Saudi Arabia, the worlds top oil exporter and de-facto leader of the Organization of the Petroleum Exporting Countries (OPEC), said on Sunday major oil producers were in agreement that they should continue cooperating on production after their deal on supply cuts expires this year.
There is a readiness to continue cooperation beyond 2018 ... The mechanism hasnt been determined yet, but there is a consensus to continue, Saudi Arabias Energy Minister Khalid al-Falih said in Oman.
A group of oil producers including OPEC and Russia, the worlds biggest crude producer, started to withhold production in January last year to prop up prices. The deal is set to expire at the end of 2018.
In the United States, declining drilling activity for new oil production further supported crude.
U.S. drillers cut five oil rigs in the week to Jan. 19, bringing the count down to 747, energy services firm Baker Hughes said on Friday.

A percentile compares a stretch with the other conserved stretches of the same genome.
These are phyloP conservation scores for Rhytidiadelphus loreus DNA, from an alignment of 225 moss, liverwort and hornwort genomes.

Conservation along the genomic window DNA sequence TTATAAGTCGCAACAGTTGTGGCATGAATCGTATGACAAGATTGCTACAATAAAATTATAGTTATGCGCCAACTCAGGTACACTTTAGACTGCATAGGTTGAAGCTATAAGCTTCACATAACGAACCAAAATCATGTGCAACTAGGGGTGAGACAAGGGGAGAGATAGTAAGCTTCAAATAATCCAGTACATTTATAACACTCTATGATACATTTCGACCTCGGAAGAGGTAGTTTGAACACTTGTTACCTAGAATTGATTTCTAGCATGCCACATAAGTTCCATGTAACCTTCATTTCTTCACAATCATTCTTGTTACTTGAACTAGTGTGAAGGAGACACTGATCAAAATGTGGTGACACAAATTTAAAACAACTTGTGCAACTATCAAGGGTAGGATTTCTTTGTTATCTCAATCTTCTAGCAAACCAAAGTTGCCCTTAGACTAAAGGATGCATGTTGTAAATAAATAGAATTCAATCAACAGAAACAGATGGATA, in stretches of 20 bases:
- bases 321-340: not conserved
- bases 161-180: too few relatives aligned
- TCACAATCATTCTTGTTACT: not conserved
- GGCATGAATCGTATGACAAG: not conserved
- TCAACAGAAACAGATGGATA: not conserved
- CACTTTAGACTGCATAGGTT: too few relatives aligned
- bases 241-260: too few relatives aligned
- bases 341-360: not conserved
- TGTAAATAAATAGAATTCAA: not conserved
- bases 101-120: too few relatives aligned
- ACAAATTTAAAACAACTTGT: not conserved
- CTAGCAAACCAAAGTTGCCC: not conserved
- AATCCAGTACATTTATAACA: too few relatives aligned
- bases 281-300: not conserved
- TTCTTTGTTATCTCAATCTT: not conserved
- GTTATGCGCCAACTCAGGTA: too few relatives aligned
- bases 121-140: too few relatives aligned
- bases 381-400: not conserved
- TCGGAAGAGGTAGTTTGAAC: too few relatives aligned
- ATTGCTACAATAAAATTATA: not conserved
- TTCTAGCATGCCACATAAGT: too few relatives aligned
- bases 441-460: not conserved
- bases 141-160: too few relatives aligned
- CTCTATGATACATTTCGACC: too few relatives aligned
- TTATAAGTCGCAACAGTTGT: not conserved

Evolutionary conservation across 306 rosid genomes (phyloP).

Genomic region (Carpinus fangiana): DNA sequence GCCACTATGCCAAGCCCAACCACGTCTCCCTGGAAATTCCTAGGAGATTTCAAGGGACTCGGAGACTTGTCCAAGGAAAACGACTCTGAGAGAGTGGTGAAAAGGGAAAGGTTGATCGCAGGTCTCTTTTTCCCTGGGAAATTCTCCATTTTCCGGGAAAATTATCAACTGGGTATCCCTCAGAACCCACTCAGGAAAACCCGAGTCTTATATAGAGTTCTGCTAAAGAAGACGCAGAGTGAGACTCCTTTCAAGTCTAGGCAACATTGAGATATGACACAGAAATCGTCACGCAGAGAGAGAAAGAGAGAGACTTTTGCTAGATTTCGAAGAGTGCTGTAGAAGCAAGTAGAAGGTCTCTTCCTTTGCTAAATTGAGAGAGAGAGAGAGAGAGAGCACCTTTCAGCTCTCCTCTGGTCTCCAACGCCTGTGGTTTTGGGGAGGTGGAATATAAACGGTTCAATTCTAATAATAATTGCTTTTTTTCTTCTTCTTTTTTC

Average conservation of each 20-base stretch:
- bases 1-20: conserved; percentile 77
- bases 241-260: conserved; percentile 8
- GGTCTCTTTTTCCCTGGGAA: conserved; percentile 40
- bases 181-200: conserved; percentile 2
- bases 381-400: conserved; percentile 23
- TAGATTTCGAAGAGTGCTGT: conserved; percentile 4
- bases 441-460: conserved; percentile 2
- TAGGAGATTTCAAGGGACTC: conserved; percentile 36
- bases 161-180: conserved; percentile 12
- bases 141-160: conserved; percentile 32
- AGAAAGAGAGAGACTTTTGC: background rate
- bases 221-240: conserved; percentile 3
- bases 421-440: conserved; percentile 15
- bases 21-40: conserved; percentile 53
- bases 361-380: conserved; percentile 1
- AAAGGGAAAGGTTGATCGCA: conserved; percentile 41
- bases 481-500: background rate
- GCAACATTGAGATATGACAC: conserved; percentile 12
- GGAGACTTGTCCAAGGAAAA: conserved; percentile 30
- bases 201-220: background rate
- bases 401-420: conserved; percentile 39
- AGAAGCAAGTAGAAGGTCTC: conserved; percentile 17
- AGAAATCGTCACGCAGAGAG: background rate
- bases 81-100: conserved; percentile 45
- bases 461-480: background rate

Despite this, the rig count in 2017 and early this year remains much higher than in 2016, resulting in a 16 percent rise in U.S. production since mid-2016, to 9.75 million barrels per day.
Beyond supplies, strong global economic growth was also supporting oil prices.
During the last four quarters, the underlying global growth dynamic began to shift ... Global growth has become synchronized and accelerated above trend, U.S. bank Morgan Stanley said over the weekend in a note.
In the latest indicator, Japanese manufacturing sentiment in January jumped to an 11-year high, the Reuters Tankan poll showed on Monday, highlighting the optimism driven by nearly two years of economic expansion.